1996, February 2
“Get out of the house. You’re drivin’ me ’round the bend.”
Ray ignored his wife and remained a lump in his chair by the picture window of their house on the hills of Duluth.
Clarice repeated the words. “Get out of this house! You’re drivin’ me right around the bend!” This time her tone was an order, not a teasing suggestion.
Ray stirred in his chair, enough he hoped to please her. It did not work.
“Go out an’ feed the birds.” She was back to making friendly suggestions.
“Feeders are top full. We’re short of customers right now.”
She looked out the window. “Well, go get yourself all set up to feed squirrels. I see plenty of them out there. Go to the Walmart and buy some corn and feeders!” She was back to ordering.
“I do not feed rodents. I don’t shop at the Walmart. It’s owned by rodents.”
“Urrrgh! Go down to your ship canal and pretend your bridge is going up. Out! Out.”
Ray was going to protest it was winter and the harbor was locked in ice. Then she played her trump card. “Mary and Birdie are coming over this afternoon to plan our next Ladies Aid.”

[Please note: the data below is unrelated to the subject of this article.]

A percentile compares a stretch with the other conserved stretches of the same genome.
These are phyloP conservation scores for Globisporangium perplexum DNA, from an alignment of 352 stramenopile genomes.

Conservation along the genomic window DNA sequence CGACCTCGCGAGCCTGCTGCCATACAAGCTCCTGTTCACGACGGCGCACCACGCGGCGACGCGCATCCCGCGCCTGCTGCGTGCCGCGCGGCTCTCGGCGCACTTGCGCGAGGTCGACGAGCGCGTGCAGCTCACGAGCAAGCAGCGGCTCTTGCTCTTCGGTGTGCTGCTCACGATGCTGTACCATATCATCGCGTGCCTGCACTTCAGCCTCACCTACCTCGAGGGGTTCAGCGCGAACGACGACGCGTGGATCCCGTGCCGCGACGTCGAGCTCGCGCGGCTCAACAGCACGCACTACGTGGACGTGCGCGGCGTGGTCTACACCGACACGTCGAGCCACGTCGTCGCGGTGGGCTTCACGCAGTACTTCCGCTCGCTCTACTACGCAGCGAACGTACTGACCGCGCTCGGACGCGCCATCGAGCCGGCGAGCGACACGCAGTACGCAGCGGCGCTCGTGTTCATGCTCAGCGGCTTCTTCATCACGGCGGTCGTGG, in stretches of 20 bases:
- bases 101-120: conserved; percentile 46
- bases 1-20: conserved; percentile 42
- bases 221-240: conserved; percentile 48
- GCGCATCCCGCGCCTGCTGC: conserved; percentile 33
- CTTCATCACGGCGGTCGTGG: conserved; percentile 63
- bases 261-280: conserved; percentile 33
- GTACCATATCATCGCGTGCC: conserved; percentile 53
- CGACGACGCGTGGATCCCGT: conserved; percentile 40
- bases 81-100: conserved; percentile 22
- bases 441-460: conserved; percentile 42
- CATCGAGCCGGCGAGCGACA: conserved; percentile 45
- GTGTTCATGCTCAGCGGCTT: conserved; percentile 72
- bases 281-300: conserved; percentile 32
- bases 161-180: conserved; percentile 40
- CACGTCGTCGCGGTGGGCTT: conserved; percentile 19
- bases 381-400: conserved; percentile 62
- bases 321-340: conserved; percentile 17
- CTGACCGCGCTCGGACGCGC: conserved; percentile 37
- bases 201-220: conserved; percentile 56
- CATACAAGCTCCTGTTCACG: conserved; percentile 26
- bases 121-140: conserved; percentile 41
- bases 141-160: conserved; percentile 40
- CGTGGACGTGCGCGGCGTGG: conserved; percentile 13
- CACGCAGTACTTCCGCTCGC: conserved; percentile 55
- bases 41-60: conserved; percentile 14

“It has not been called Ladies’ Aid for more than thirty years.” But he stood, put on his parka, and went out the door.
When she heard his 1965 pickup pull out of the garage, she called the two women. “Don’t make a liar out of me. I told the Winter Clod you two are coming over.” This was almost an order. Clarice was a woman in charge. Mary was glad to escape her husband. Birdie had been a widow for a decade. Both lived within five blocks.
As the three ladies settled around the over-polished oak kitchen table, Birdie asked, “Does poor Raymond have that seasonally arrested disorder?” Birdie considered all husbands poor. Clarice was not sure if she was criticizing wives or husbands.
Trying not to laugh, Mary choked on the blond brownie in her mouth, which was too dry she realized as some of it sprayed out before she could raise her hand to her cover her mouth. When she managed to stop her laughing choke, she explained, “Birdie, it’s called seasonal affective disorder. SAD disease. But I betcha Clarice would like to have Ray arrested for January and February.”